Harnessing the Baltic Sea’s offshore energy potential
Read more about key catalysts and European paths to harnessing the Baltic Sea’s offshore energy potential
Denmark and its neighbours around the Baltic Sea, Sweden, Finland, Germany, Poland, Latvia, Lithuania and Estonia, signed a declaration on 30 August that aims to rapidly expand their offshore wind power capacity. The ambition is to have 19.6 GW of offshore wind capacity by 2030 – a sevenfold increase compared to the current 2.8 GW.
The expansion of renewable energy in the Baltic Sea will bolster energy security in the region as an important step to becoming independent from Russian energy imports. The Marienborg Declaration further recognises the substantial potential for offshore wind power in the Baltic Sea basin, reaching up to 93 GW, positioning the Baltic Sea as a crucial green vessel toward an energy-resilient and climate-neutral Europe. In addition to the potential for offshore wind, the Baltic Sea also boasts the potential for adding more grid connections between the countries’ electricity systems.
By working together on cross-border energy projects and technological integration, the EU Member States across the Baltic Sea take action on offshore wind development and synchronisation of power grids in the region. To deliver on this, strong cooperation between TSOs is crucial to ensure coordinated grid planning. Furthermore, the activation of market-based actors and private competence is vital in order to overcome barriers and secure a swift, cost-effective and commercially viable integration of offshore wind energy. Concerted initiatives to strengthen cooperation at the political level has played a significant role in this regard. For instance, The Baltic Energy Market Interconnection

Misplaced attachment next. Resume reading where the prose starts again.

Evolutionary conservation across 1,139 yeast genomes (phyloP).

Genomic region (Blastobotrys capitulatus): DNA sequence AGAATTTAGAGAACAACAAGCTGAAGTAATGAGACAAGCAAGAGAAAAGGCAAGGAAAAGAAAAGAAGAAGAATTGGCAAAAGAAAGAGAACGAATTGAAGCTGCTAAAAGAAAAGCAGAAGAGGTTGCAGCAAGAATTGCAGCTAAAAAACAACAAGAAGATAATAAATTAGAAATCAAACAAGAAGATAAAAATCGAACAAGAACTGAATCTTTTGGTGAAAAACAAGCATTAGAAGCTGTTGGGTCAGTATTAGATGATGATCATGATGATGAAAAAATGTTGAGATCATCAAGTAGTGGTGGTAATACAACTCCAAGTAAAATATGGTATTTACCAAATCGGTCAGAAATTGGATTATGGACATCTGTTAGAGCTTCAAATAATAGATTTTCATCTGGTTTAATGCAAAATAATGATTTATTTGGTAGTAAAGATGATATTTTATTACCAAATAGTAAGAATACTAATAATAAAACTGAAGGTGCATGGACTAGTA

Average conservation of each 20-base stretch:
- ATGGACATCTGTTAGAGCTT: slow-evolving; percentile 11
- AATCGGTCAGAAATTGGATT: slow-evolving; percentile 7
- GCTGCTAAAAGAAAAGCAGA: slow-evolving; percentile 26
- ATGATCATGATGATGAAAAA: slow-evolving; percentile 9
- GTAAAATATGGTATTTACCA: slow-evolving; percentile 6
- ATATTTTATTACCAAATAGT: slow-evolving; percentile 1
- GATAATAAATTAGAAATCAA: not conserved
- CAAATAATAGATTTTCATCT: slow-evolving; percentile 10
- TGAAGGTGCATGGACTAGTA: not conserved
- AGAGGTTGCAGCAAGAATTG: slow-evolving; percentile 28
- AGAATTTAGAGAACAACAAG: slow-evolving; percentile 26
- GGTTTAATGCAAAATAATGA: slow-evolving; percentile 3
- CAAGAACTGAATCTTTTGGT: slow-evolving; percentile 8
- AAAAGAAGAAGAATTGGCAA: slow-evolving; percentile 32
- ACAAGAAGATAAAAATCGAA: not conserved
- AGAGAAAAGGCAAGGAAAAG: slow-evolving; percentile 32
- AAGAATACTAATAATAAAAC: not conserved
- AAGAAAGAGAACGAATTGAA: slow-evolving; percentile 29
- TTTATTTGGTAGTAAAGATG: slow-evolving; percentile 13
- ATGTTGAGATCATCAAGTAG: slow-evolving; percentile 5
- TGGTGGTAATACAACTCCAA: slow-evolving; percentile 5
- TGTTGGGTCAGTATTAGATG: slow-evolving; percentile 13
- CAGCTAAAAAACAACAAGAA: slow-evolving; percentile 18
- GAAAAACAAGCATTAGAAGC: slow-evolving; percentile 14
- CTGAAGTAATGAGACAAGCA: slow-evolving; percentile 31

Plan (BEMIP) has set out to achieve an open and integrated energy market between EU Member States in the Baltic Sea region. Similarly, other regional fora, such as the Council of the Baltic Sea States, the Nordic Council, and the North Seas Energy Cooperation, are ensuring efficient, collective and immediate action.
Only days before the summit, Denmark and Germany agreed to expand the Energy Island of Bornholm and connect a cable from Germany to it. This means that the energy island will be able to supply millions of German and Danish households with green electricity in 2030. Read more about how the landmark energy project between Denmark and Germany can supply up to 4.5 million European homes with green electricity.